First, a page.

Normally, when someone thinks about very fine gemstone carvings, the imagination wanders to Idar Oberstein, Germany or China. However, we are now learning that some of the best gemstone carvers in the world are working in Thailand, Burma and Bali. Why? Because these carvers have learned their craft, skill and expertise with the inspiration of Buddha and/or religious animism.

In these countries, there appears to be a system of training similar to that seen in Germany. The carvers begin as apprentices who must study for 10-15 years before they earn the well deserved status of Master Carver. However, many of them are never quite able to achieve the proficiency of a Master Carver.

The shop owner will know within the first two years whether or not an apprentice is exhibiting sufficient promise and skill to become a Master. There are customarily only one or two apprentices in ten who display the required expertise to continue in their efforts to become a Master.

At that point, the trainer starts showing them the difficult "art" of imparting motion into a gem carving - like the undulating rhythm of a fish or the effortless action of a bird in flight, or the fearsome anger of a threatening dragon. Of those well-selected candidates displaying sufficient skill after the first two years, still only 50% will manage to become Master Carvers.

Most of the Asian Masters are creating the finest detailed carvings you can imagine of Buddha in various poses and sizes. Some of these carvings are small enough to embellish the characteristic 24 karat gold necklaces that you see dangling on Thai men and women all over the country. From there the carvings range in sizes up to 20 times larger than that of the actual Buddha 2,500 years ago.

However, a very few of these virtuosos are occasionally coerced into utilizing their masterful talents and skills to create natural carvings for something more universal, such as the marvelous duplications of wildlife you will find in any of the galleries or fine jewelry shops inspired by Idar Oberstein's gemstone artists.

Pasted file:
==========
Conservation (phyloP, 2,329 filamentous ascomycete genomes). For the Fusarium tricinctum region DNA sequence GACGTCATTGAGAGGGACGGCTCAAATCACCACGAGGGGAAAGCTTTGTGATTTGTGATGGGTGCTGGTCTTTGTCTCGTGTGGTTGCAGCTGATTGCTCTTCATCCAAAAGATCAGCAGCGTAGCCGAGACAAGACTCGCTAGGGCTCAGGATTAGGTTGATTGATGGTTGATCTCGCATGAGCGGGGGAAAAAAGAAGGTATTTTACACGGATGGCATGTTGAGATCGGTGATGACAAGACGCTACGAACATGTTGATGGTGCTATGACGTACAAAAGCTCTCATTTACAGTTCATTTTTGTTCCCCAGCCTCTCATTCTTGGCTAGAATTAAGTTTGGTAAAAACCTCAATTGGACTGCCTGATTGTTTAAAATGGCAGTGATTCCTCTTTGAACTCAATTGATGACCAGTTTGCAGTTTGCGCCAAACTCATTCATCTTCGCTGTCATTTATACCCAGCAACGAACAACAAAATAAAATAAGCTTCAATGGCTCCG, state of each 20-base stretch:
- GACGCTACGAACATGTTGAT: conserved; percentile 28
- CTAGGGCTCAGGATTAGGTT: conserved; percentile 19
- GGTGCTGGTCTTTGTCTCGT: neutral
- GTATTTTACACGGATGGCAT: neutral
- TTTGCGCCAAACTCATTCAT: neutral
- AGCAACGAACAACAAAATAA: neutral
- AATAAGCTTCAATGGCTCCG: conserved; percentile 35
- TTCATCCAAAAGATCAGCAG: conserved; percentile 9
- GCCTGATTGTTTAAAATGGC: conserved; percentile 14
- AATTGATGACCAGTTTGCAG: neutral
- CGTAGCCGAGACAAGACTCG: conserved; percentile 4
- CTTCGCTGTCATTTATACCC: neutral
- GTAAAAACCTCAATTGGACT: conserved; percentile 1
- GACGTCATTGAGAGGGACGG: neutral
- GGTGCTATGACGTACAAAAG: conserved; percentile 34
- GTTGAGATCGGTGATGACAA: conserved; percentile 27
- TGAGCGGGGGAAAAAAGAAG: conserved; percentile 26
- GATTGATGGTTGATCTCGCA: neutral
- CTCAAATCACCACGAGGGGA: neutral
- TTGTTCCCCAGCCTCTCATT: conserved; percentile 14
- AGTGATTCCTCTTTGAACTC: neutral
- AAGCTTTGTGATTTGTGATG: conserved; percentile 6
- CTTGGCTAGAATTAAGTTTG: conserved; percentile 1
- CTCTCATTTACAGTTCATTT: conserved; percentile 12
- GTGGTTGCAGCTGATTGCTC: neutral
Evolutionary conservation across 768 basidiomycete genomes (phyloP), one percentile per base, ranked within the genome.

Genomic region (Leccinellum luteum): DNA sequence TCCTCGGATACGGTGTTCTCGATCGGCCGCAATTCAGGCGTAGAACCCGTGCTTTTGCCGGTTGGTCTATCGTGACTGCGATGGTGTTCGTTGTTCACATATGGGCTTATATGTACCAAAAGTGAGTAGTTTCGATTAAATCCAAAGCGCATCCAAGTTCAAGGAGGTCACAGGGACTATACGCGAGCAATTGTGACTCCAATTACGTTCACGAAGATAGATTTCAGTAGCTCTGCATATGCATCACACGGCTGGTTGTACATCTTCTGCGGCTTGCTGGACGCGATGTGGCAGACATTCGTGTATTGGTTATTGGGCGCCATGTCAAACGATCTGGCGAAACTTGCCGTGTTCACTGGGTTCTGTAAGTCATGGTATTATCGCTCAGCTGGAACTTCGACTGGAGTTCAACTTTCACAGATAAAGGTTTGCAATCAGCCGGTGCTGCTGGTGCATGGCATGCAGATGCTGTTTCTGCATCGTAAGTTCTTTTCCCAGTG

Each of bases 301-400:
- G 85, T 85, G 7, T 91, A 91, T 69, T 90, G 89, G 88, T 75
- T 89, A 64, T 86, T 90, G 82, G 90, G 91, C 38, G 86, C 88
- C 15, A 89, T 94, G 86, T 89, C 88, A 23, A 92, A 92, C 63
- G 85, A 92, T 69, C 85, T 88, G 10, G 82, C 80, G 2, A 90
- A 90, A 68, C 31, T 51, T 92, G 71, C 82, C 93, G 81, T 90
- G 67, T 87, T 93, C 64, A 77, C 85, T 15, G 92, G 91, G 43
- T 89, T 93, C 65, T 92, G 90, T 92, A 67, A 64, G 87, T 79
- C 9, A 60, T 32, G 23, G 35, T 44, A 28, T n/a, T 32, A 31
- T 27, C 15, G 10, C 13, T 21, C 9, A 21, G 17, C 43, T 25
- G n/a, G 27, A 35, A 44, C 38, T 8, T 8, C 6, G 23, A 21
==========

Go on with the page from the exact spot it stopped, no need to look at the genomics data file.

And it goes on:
Normally the materials used for the Buddha images are those easily found in Thailand and Burma, such as white or gray jade and low-grade lapis lazuli. When available, a natural quartz crystal Buddha is one of the most prized possessions imaginable because of the special metaphysical properties attributed to Thai Buddhists. Ivory is also a favoured material, but that business has declined severely since the worldwide ban of this ecologically precious substance.

Those few maverick Master Carvers who are venturing into new subject matter are just now beginning to experiment with some of the previously "exotic" materials, such as Australian opal, Burma ruby, Columbian emerald, Pakistani kunzite or Brasilian morganite.

Most people probably think the Southeast Asian carvers would be much cheaper than the Master German Carvers. That would be true if one was talking about the top ruby and sapphire cutters in Bangkok and Chantaburi who earn 15,000 baht a month. But in Chiang Mai or Maesai (the northern border of Burma in the Golden Triangle) a Master Carver makes 100,000 baht for the completion of a life-size Buddha to be sold or donated to a well-respected Wat (Temple) in Thailand. Such work takes the Master about 2 months to complete.

Consequently, it is not at all easy to lure those few Masters away from their artistic profession in the realm of the Wats. Not only is it a question of money, but the Asian's experience is totally foreign to natural wildlife subject matter. So the already well-skilled and experienced Master must undertake a new learning-training experience. However, once those few masters bold enough to take up the challenge do so, the results are beyond spectacular. The carving skill of the Asian Master is every bit as good as the German Masters. The only skill in which they still need some improvement is with their knowledge and understanding of the "exotic" gem materials. But, have no fear; they are easily up to the challenge. They only require more experience in the new gem materials, and will soon bring true Fabergé deja vu to the gemstone and jewelry market.

Thomas Banker
 

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